If we are one, then we are refugeesFrom The Song “We Agree” by YES
A popular saying and common belief is that a chain is only as strong as its weakest link. It is easy to see that in any system; be it family, business, community or nation, though there are pillars of strength, power and stability, there are those who suffer. There are people who struggle just to survive. And if we measure the overall strength of such a system using the metrics of the chain link adage, we can conclude that many systems in their entirety are lacking indeed.
The need in the United States is clear, particularly here in the Los Angeles area where the homeless population is higher than in most places, not to mention during this terrifying Covid-19 pandemic. How do I respond? How do we respond as a community? How about as a nation? Are we doing a good job at helping one another?
The 2018 Charities Aid Foundation’s World Giving Index lists the United States as the fourth most generous country in the world, when it comes to helping our own citizens, behind Indonesia, Australia and New Zealand. That surprised me. I thought that for sure we’d be way out in front. There is certainly no shortage of deserving charities to support. I think I give a lot. Could I do better? Could we all?
I look at giving the way I look at earthquake preparedness, an industry I’ve been in for many years. To me, living in Southern California makes earthquake preparedness and following the Seven Steps to Earthquake Safety a no-brainer. Why? Because the probability of a large earthquake impacting my life and the region at large is so great, the benefit of doing things like securing the contents of my home is an obvious choice. In my mind, it should be an obvious choice for the millions of people who live near me as well. Yet, sadly in my mind, very few of the millions of my neighbors have taken any steps to get earthquake ready. It’s not magic, it’s math. The earthquake IS coming. Preparedness must happen.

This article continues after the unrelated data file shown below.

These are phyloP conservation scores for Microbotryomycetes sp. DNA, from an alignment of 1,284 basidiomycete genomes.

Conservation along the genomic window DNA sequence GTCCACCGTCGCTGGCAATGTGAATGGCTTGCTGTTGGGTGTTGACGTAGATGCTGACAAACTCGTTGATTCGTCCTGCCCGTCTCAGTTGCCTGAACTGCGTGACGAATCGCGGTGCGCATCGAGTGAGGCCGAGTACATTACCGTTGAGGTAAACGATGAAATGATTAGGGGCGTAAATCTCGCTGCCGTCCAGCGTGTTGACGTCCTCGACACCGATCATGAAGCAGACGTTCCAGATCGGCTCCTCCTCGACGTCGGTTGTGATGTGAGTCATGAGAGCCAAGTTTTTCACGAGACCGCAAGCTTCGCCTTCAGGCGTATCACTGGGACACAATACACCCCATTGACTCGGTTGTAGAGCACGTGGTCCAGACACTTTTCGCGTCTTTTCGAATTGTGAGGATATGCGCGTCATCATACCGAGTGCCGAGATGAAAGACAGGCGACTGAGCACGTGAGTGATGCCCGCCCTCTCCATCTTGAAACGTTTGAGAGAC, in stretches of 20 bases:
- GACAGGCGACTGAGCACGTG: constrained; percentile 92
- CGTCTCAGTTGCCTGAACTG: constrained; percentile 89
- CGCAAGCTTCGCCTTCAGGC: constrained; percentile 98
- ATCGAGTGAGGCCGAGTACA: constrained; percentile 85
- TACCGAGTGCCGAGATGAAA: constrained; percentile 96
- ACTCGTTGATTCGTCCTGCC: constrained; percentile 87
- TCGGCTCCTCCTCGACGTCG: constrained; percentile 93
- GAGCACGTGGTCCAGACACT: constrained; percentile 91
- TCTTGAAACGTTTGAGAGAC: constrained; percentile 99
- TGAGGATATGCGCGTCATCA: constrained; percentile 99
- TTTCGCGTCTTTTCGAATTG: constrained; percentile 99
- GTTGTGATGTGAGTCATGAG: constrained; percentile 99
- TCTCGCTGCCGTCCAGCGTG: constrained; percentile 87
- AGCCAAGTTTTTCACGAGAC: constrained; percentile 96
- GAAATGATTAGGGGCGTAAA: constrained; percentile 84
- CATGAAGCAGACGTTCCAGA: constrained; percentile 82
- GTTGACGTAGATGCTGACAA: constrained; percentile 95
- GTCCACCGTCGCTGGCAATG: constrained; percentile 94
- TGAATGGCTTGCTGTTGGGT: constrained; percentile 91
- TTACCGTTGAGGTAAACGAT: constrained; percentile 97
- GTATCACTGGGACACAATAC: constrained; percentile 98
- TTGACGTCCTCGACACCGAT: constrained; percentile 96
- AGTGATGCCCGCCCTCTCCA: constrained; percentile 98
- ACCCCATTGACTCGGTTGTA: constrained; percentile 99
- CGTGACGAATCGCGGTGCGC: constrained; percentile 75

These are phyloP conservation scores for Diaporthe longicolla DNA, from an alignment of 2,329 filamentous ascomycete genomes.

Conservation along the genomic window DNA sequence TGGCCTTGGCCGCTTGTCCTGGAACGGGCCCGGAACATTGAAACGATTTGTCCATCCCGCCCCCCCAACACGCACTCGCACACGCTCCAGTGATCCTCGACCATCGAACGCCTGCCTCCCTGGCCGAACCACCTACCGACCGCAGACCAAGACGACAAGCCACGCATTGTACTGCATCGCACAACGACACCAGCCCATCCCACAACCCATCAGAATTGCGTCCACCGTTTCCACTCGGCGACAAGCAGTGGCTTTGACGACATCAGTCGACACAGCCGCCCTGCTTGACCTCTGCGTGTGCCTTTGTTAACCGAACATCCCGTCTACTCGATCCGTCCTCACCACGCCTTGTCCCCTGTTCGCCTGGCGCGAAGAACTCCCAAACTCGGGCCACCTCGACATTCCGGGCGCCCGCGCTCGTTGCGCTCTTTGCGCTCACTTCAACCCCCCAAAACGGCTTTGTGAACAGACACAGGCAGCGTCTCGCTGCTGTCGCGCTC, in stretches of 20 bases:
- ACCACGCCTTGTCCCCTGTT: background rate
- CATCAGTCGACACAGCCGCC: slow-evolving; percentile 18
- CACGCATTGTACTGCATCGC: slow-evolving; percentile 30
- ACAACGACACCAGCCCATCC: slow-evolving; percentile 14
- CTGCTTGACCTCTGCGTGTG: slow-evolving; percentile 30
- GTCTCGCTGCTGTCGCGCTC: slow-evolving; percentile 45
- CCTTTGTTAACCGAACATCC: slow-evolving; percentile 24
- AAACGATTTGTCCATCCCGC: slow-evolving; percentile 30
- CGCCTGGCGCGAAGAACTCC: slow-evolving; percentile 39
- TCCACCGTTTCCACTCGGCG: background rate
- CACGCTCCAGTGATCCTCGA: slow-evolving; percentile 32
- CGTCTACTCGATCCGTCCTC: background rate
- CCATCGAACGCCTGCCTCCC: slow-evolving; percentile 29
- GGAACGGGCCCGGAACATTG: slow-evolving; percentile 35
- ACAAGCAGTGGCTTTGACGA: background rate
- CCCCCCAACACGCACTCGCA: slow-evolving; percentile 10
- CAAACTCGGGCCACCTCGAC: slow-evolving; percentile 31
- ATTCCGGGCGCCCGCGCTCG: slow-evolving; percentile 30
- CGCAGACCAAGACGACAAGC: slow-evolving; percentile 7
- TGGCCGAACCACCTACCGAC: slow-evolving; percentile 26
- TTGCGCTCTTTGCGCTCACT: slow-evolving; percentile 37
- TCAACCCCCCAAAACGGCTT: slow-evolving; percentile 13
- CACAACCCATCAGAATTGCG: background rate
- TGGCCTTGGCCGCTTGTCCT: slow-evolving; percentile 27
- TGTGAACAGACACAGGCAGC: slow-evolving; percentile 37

Charitable giving and donating my time are, likewise, obvious choices. The need is huge. I’ve had the amazing opportunity to work with the Los Angeles Regional Food Bank over the last couple of years, and have seen the incredible, life-saving services they provided BEFORE the pandemic. Now with the region and the world in crisis their impact in multiplied many-fold. Food banks and pantries all over the country are likewise operating at what could be called a “code-black” level, with the need far exceeding the supply. To me the need is as obvious as the upcoming earthquake. There is no doubt about it.
What are the benefits to donating time, talent and treasury?
If I go by the weakest link in the chain premise, then me giving does indeed benefit society. Raising up anyone should theoretically help everyone. That’s a good thing. But there are other, personal benefits anyone can reap from sowing seeds to generosity. I’m not talking about Karma, though I’m not discounting it. I’m not talking about loving my neighbor and things the bible teaches, though I don’t discount that to be sure. I’m talking about studies that seem to prove that giving is good for me. It’s good for you. It’s good for everyone who does it.
An article from Providence health points out that giving is good for our heart. Not only that, giving done by adolescents shows health benefits decades later. In his fantastic book “Why Good Things Happen to Good People” Dr. Stephen Post shares amazing insight into studies done that show direct cause and effect; that giving directly relates to a longer and happier life for the giver.
Not only that, Psychology Today has revealed that giving is also good for the brain. Who would have thought?
If I gave more, probably me!
Check out these other articles on giving:
7 Ways We Can Save The World by Jeremy McKeen
Giving Is Hard, Until You Do It by Larry Pollack
The Reward Of Giving by Mike Essrig